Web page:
Where Are the Women in Orthopaedic Surgery?
Clinical Orthopaedics and Related Research
© 2016, The Association of Bone and Joint Surgeons®. Background: Although women account for approximately half of the medical students in the United States, they represent only 13% of orthopaedic surgery residents and 4% of members of the American Academy of Orthopaedic Surgeons (AAOS). Furthermore, a smaller relative percentage of women pursue careers in orthopaedic surgery than in any other subspecialty. Formal investigations regarding the gender discrepancy in choice of orthopaedic surgery are lacking. Questions/purposes: (1) What reasons do women orthopaedic surgeons cite for why they chose this specialty? (2) What perceptions do women orthopaedic surgeons think might deter other women from pursuing this field? (3) What role does early exposure to orthopaedics and mentorship play in this choice? (4) What professional and personal choices do women in orthopaedics make, and how might this inform students who are choosing a career path? Methods: A 21-question survey was emailed to all active, candidate, and resident members of the Ruth Jackson Orthopaedic Society (RJOS, n = 556). RJOS is the oldest surgical women’s organization incorporated in the United States. An independent orthopaedic specialty society, RJOS supports leadership training, mentorship, grant opportunities, and advocacy for its members and promotes sex-related musculoskeletal research. Although not all women in orthopaedic practice or training belong to RJOS, it is estimated that 42% of women AAOS fellows are RJOS members. Questions were formulated to determine demographics, practice patterns, and lifestyle choices of women who chose orthopaedic surgery as a specialty. Specifically, we evaluated the respondents’ decisions about their careers and their opinions of why more women do not choose this field. For the purpose of this analysis, the influences and dissuaders were divided into three major categories: personal attributes, experience/exposure, and work/life considerations. Results: The most common reasons cited for having chosen orthopaedic surgery were enjoyment of manual tasks (165 of 232 [71%]), professional satisfaction (125 of 232 [54%]), and intellectual stimulation (123 of 232 [53%]). The most common reasons indicated for why women might not choose orthopaedics included perceived inability to have a good work/life balance (182 of 232 [78%]), perception that too much physical strength is required (171 of 232 [74%]), and lack of strong mentorship in medical school or earlier (161 of 232 [69%]). Respondents frequently (29 of 45 [64%]) commented that their role models, mentors, and early exposure to musculoskeletal medicine were influential, but far fewer (62 of 231 [27%]) acknowledged these in their top five influences than they did the more “internal” motivators. Conclusions: To our knowledge, this is the largest study of women orthopaedic surgeons regarding factors influencing their professional and personal choices. Our data suggest that the relatively few women currently practicing orthopaedics were attracted to the field because of their individual personal affinity for its nature despite the lack of role models and exposure. The latter factors may impact the continued paucity of women pursuing this field. Programs designed to improve mentorship and increase early exposure to orthopaedics and orthopaedic surgeons may increase personal interest in the field and will be important to attract a diverse group of trainees to our specialty in the future.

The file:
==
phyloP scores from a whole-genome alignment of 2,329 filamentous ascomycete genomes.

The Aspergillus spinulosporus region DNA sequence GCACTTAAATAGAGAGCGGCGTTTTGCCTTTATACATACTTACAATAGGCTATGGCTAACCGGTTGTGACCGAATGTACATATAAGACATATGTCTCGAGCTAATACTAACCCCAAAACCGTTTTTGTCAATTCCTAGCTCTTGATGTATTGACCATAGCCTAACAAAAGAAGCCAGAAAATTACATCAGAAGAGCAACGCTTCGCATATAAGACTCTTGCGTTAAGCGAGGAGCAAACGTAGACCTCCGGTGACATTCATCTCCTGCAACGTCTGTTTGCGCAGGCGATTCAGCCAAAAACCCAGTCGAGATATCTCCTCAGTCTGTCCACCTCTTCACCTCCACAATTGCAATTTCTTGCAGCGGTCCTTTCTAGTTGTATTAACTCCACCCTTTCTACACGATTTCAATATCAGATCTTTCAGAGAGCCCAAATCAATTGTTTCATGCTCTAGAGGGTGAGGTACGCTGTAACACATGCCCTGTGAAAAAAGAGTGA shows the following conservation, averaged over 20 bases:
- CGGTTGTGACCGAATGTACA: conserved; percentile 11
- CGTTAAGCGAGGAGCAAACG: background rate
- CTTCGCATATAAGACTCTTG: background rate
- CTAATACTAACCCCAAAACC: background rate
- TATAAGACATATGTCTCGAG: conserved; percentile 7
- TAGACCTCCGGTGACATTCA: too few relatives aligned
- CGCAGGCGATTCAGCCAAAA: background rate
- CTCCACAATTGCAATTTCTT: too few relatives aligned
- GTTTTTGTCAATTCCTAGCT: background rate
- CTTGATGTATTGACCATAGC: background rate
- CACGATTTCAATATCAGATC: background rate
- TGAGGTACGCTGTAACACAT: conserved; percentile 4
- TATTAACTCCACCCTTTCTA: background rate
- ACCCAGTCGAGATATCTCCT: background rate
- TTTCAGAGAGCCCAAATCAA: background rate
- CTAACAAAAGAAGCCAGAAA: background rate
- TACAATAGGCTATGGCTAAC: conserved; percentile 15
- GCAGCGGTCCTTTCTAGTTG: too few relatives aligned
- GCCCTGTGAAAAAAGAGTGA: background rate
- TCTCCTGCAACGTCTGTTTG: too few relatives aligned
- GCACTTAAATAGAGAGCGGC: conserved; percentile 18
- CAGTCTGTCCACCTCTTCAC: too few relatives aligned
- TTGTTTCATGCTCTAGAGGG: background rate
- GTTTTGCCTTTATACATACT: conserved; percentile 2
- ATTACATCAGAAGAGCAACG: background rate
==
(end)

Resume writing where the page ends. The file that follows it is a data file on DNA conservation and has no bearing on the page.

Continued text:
Rohde RS, Wolf JM, Adams JE. Where Are the Women in Orthopaedic Surgery? Clin Orthop Relat Res. 2016 Sep;474(9):1950-6. doi: 10.1007/s11999-016-4827-y. PMID: 27090259; PMCID: PMC4965367.